Loan Consolidation: Combining multiple federal student loans resulting in a single monthly payment toward a Direct Consolidation Loan instead of multiple payments toward several different loan balances.
Loan Forgiveness: Under certain limited circumstances, such as in the event of permanent disability of the borrower, the federal government will cancel all or part of an educational loan. This practice is called Loan Forgiveness.
Loan Servicer: Loan servicers are private companies that manage federal Direct Loans for the Department of Education. Loan servicers are responsible for coordinating loan repayment including deferments and payment plans. You will receive notification from your loan servicer once you approach repayment.
Master Promissory Note (MPN): A legally binding document between you and the federal government indicating the conditions and borrower obligations of a loan. The MPN is a multi-year note, allowing the borrower to complete the note once and to borrow in subsequent years without completing an additional note.
Need-based financial aid: Financial aid awards which are determined exclusively on the basis of financial need. The formula for determining financial need is Cost of Attendance minus (-) EFC equals = need.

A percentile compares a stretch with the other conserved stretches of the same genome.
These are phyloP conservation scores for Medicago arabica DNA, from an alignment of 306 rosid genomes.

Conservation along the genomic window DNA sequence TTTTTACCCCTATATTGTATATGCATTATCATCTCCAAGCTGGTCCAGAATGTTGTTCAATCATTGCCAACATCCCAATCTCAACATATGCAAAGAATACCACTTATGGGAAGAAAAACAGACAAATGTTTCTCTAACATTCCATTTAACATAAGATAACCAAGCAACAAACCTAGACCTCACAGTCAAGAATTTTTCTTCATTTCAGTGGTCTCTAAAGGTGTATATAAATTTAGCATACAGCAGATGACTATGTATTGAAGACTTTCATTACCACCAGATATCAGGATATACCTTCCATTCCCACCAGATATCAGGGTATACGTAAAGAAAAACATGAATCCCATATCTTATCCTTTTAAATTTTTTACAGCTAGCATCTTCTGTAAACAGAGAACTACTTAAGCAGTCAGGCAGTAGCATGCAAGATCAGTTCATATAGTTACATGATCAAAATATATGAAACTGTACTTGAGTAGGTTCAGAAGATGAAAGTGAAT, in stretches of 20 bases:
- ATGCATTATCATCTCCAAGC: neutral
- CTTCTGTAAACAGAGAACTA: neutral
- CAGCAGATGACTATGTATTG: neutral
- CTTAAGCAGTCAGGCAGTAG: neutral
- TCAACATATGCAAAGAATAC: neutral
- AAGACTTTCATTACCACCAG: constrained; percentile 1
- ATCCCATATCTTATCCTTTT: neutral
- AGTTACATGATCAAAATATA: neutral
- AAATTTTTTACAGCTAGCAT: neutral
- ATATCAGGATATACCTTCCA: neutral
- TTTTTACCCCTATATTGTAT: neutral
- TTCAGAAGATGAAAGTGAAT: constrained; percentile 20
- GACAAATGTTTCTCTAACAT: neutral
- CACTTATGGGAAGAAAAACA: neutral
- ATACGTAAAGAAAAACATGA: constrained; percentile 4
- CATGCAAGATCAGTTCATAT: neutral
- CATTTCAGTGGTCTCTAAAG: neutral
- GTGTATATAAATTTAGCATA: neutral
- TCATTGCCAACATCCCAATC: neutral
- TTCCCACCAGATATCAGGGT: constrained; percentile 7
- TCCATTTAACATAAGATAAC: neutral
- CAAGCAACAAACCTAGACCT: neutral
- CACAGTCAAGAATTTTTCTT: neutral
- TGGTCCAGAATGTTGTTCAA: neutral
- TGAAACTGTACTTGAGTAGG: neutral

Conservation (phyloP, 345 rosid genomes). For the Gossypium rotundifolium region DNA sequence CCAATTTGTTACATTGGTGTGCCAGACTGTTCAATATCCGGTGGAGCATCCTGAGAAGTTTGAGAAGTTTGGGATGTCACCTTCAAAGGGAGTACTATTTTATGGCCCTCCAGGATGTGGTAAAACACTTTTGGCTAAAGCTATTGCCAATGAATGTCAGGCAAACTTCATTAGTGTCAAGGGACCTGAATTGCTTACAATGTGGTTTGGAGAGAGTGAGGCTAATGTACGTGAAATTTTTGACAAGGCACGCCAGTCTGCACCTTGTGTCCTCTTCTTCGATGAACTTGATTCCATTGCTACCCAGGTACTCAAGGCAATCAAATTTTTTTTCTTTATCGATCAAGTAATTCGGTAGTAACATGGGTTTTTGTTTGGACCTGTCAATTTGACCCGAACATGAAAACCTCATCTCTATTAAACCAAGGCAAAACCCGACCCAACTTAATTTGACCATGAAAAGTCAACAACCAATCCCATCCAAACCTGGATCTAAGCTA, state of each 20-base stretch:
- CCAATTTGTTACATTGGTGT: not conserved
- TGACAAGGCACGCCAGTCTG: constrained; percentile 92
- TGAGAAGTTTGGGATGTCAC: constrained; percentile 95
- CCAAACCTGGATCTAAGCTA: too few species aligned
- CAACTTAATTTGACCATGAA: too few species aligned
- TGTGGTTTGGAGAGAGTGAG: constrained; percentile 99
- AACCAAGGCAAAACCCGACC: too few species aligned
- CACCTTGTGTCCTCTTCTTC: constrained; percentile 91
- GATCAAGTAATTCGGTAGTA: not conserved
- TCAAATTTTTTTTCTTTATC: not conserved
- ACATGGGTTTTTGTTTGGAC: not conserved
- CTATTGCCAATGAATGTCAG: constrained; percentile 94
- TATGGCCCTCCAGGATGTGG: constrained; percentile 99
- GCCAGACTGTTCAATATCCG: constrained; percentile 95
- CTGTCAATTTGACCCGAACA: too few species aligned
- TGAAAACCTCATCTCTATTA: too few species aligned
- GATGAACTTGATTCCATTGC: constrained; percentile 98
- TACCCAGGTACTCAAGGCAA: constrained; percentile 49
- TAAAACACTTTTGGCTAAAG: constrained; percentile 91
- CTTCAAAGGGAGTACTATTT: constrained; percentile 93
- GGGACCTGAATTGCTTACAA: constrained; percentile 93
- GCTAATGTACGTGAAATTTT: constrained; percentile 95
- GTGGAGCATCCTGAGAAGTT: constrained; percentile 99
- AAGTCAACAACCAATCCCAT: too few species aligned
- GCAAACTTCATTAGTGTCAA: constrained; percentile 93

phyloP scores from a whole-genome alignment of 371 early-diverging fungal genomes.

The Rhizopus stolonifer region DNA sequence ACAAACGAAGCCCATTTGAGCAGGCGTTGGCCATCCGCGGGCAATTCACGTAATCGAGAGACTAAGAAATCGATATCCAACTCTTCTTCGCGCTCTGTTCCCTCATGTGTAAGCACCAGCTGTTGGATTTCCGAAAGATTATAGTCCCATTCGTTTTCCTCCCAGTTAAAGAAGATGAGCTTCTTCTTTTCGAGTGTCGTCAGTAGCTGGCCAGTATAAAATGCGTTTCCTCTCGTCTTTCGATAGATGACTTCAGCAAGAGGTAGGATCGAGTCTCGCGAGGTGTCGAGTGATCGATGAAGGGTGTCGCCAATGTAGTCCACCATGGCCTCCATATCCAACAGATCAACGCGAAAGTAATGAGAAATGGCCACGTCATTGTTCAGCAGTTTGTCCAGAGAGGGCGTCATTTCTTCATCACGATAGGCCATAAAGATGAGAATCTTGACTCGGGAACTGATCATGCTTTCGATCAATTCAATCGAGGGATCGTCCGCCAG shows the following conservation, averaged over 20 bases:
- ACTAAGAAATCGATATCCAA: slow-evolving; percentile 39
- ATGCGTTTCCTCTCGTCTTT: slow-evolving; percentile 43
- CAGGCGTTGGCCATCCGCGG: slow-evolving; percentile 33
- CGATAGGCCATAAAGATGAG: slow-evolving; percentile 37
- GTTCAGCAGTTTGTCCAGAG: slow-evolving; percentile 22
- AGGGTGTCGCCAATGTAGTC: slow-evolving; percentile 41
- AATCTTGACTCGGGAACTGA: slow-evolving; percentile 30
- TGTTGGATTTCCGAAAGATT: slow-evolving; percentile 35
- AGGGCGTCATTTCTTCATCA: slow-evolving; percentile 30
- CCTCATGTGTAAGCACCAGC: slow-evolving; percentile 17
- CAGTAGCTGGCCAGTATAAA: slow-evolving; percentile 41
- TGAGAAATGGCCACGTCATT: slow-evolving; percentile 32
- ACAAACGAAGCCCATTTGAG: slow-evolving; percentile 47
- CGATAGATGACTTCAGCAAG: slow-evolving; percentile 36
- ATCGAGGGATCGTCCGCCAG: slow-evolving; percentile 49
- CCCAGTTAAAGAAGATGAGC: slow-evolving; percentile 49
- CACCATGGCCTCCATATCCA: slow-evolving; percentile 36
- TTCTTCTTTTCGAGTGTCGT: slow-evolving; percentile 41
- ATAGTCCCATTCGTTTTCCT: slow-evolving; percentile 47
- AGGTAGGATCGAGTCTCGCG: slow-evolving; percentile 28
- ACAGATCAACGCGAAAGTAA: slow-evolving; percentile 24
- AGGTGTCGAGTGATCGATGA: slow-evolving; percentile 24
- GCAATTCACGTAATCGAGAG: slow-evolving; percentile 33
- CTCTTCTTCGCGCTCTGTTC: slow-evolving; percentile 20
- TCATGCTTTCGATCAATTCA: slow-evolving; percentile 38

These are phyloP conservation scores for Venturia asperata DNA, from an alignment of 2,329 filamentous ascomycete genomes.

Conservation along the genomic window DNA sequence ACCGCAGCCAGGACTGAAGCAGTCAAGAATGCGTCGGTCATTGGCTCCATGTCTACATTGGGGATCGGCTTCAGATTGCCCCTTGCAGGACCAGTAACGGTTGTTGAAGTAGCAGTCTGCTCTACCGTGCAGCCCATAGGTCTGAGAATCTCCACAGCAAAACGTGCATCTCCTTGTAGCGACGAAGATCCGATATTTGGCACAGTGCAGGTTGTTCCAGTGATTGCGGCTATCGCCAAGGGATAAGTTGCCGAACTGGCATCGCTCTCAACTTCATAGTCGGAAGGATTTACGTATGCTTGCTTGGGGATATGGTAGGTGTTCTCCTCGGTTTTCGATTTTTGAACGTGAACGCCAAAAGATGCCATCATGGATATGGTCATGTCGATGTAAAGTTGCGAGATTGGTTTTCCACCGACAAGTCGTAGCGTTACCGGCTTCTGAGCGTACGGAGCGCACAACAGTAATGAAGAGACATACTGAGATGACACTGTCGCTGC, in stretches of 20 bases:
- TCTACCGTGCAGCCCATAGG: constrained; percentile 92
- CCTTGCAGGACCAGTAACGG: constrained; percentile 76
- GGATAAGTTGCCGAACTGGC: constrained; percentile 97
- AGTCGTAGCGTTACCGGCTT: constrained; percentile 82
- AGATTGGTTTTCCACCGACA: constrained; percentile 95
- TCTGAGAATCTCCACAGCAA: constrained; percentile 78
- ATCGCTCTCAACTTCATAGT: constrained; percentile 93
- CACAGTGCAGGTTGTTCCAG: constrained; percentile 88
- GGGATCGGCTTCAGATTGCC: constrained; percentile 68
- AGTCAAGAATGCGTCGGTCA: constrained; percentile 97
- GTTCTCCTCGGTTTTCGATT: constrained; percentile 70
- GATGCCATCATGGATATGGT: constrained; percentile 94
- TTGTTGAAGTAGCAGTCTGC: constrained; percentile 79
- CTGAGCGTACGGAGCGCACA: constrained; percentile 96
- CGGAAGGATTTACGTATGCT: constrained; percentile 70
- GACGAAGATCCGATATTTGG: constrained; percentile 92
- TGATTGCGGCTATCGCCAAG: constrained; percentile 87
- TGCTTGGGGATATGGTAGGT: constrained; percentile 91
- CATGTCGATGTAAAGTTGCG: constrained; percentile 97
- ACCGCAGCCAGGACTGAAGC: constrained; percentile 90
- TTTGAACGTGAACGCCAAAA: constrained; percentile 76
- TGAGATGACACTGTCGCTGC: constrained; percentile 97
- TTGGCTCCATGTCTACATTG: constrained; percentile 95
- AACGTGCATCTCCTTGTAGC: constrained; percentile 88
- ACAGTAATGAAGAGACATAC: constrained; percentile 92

Net Cost: The difference between the Cost of Attendance and the total financial aid award package offered to the student, which includes loans which have to be repaid.
NSLDS: National Student Loan Data System. A national database maintained by the U.S. Department of Education containing detailed information regarding a student's financial aid history.
Out of Pocket Expense: The difference between the Cost of Attendance and the amount of gift aid, if any, awarded to the student. Out of pocket expenses are the amount a family must pay, earn or borrow to cover college costs.
Parent PLUS Loan: Federal Parent PLUS Loan for parents of Undergraduate Students. The Parent PLUS Loan is a loan that parents may borrow to assist in paying educational costs for their dependent student. Parent PLUS Loans are the responsibility of the parent borrower(s) on the loan and never convert to student loans.
Personal Expenses: Personal expenses are included in the net cost of attendance to allow students to obtain enough financial aid to cover them, if they choose. Personal expenses may include things like toiletries (shampoo, deodorant, make-up), hair cuts, clothing, entertainment, etc.
Repayment Plan: Agreement between the borrower and the loan servicer that identifies the terms of loan repayment. This includes required payment agreements, length of repayment, and interest rate.
SAR: Student Aid Report. A summary statement provided by the Federal processor detailing information provided by the student on the FAFSA.
Scholarship: A form of aid which is not repaid and is usually awarded on the basis of academic merit or special talent.